In the movie The Force Awakens, Rey, who was just a scavenger on the remote desert planet of Jakku and who was left there at the age of 5, seems to know about Luke Skywalker, the force, the Jedi and their presumed extermination.

How does she know so much about the previous goings on in the previous movies, growing up as a loner on a remote planet?

Note: I am aware its easy to speculate that "she overheard" conversations and learned from travelers coming to Jakku, but Im looking for cannon evidence showing that she picked up information this way or any other way that proves how she would know about things so specific.

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    She had a rebel pilot doll in her room - reasonable to think she either brought it with her or made it. This would imply some knowledge being given to her. Additionally - perhaps this book coming in April will give more details from her perspective: makingstarwars.net/2016/01/… – NKCampbell Jan 6 '16 at 20:41
  • I don't know if this question can be answered in a meaningful way until the next couple of movies. Abrams is intentionally leaving Rey's past a mystery for down the road. So while we could speculate, the second or third movie could make that obsolete with a single scene. – joshbirk Jan 6 '16 at 21:07
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    @joshbirk - Or we could, y'know, answer it right now... – Valorum Jan 6 '16 at 21:17
  • @Richard, commented below. I think this answer is pretty broad and vague. The latter movies will undoubtably provide a clearer answer. – joshbirk Jan 6 '16 at 21:27
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    @NathanK.Campbell - scifi.stackexchange.com/a/112861/20774 – Valorum Jan 6 '16 at 21:41

Rey has evidently heard myths and legends about the Jedi from childhood. The factbook Rey's Survival Guide mentions that on several occasions she's traveled to the "Sacred Villages" near to Nima Outpost and that

One village believes in the Force and the legends of the old Jedi sorcerers

In the absence of any actual Jedi, I think we can assume that she thought that these are simply stories but that doesn't mean that she didn't take in the information. Given her own abilities, it may also have been that she found some personal resonance with these myths.

Within the film's official novelisation, there's a pretty solid explanation of what young children are taught about the Jedi (in the preface) and specifically about Luke:

Legends told that they possessed abilities beyond the ordinary, including powers of the mind, of invisible strength, of foresight and wisdom. But as wise as they were, the Jedi were not wise enough to see the evil within their beloved Republic. Those whom the Jedi had trusted as friends and allies betrayed and murdered them.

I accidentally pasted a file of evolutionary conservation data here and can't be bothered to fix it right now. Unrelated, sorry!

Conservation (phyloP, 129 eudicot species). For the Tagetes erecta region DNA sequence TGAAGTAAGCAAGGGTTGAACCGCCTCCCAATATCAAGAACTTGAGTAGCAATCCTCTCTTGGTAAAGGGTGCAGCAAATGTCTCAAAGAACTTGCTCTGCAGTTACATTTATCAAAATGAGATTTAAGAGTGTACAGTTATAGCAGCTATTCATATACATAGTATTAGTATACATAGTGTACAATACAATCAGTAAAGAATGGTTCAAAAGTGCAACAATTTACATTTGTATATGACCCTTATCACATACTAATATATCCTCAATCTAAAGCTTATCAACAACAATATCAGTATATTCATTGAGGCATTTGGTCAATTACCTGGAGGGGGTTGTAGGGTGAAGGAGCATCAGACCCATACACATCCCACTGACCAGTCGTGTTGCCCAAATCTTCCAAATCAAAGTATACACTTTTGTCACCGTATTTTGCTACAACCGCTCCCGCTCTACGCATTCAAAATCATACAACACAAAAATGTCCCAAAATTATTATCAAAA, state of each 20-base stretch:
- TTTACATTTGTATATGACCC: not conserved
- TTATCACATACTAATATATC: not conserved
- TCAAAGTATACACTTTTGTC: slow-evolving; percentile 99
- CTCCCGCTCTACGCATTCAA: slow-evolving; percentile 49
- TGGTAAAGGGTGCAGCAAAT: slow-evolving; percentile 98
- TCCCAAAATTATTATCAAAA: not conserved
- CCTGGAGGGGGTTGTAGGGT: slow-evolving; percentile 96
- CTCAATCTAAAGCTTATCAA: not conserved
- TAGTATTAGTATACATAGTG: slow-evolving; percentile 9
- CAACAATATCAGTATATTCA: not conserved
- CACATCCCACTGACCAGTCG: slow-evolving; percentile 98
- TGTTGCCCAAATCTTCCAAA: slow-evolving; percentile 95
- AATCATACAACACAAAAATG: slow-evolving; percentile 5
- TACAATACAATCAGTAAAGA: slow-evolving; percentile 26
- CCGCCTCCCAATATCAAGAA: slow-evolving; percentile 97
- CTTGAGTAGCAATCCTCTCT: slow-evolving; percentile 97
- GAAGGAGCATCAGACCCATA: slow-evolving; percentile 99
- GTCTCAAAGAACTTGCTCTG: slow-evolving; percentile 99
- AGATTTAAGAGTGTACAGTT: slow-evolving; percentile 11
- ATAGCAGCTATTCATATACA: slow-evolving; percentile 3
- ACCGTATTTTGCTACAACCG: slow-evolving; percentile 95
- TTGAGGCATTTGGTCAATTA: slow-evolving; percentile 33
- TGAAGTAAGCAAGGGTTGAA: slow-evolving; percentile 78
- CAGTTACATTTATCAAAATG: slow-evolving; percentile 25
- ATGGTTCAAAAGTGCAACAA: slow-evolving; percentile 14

Though the losses piled up and victory seemed impossible, these rebels did not surrender. They found hope in the heroics of a young man named Luke Skywalker. By learning the way of the Jedi, he helped bring an end to the tyranny.

Within the main novel, we get some insight into what the understanding of the average person is:

“Apparently he’s carrying a map that leads to Luke Skywalker, and everyone’s insane to get their hands on it.”
I thought Luke Skywalker was just a myth.


“There have been all kinds of rumors and stories,” Han said. “The people who knew him the best think he went looking for the first Jedi Temple.” Rey looked stunned. “The Jedi were real?

“I used to wonder that myself. A bunch of mumbo jumbo, I thought. Some magical power holding together good and evil, light and dark.” Han shook his head and smiled. “Crazy thing is, it’s all real. The Jedi, the Force, it’s…true. It’s all true.”

Finn’s brain hurt. His conception of the universe was falling apart. Did the Jedi and the Force actually exist? Had the First Order lied about them, too? Finn doubted a smuggler as seasoned as Han Solo would believe in such myths unless he had seen hard proof that they were real.

You may also want to note that according to the novelisations for the prequel trilogy, the Jedi weren't simply a mythical society but a well-integrated part of the Galactic Republic. Obi-Wan and Anakin were apparently household names on Coruscant and throughout the Republic.

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    Yes, but this doesn't answer specifically how Rey learned of such things and especially on a remote planet like Jakku. That's why I think this question will be better served when we know key things about her past. This basically just boils down to "people kinda remember who the Jedi were in general". – joshbirk Jan 6 '16 at 21:26
  • @joshbirk - She lives in a small village and is surrounded by other humans. I think it's reasonable to imagine that they chat about recent history and the Jedi and the Rebellion, etc. – Valorum Jan 6 '16 at 21:27
  • I can't believe you missed "The Force doesn't work like that!" – DVK-on-Ahch-To Jan 6 '16 at 21:32
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    But the question specifically asks for more than just speculation about overheard conversations. "She heard it through the grapevine" is just a baseline assumption. We know she has a rebel pilot doll in her room and a rebel pilot helmet she hasn't traded for food yet. It's possible when she was 5 she was hearing stories first hand from a rebel pilot. But we won't know that until we have more material. – joshbirk Jan 6 '16 at 21:34
  • @joshbirk - I don't doubt that we'll be able to flesh this out in future. That doesn't mean we can't answer it now. – Valorum Jan 6 '16 at 21:40

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